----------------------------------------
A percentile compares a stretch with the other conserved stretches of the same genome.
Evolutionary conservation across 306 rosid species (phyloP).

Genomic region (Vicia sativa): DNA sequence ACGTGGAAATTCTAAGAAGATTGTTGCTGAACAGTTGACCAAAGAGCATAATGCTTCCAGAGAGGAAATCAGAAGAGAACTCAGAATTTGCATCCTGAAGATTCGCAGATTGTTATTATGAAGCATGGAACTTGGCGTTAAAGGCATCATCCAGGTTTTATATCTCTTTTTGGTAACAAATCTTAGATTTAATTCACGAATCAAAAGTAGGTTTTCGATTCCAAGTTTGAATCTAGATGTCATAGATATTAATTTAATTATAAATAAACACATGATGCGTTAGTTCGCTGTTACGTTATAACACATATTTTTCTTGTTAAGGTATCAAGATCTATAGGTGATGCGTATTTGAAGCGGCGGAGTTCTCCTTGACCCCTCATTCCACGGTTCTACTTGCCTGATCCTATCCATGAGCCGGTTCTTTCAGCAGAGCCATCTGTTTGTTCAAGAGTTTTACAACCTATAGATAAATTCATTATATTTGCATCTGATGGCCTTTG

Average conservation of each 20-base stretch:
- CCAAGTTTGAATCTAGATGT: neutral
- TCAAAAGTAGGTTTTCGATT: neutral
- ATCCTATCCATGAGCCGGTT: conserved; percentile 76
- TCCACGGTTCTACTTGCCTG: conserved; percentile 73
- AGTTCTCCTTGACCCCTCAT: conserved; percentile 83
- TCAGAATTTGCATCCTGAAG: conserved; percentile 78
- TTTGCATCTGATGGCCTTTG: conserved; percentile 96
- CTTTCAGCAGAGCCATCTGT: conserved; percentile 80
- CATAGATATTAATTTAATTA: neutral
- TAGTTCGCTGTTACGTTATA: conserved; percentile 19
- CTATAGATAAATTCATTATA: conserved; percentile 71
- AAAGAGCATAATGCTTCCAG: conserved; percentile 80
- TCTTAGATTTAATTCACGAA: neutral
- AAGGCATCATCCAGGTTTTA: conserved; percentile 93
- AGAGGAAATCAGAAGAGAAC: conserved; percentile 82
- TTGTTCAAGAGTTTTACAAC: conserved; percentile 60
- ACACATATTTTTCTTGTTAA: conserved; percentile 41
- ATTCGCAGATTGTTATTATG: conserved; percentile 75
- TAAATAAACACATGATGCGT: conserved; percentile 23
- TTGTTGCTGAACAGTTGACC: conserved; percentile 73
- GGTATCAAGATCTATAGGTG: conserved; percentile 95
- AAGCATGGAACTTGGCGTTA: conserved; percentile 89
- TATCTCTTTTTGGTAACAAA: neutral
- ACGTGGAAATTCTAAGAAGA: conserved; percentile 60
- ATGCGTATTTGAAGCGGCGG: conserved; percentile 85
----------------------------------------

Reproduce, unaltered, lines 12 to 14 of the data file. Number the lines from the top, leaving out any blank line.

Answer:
- CTTTCAGCAGAGCCATCTGT: conserved; percentile 80
- CATAGATATTAATTTAATTA: neutral
- TAGTTCGCTGTTACGTTATA: conserved; percentile 19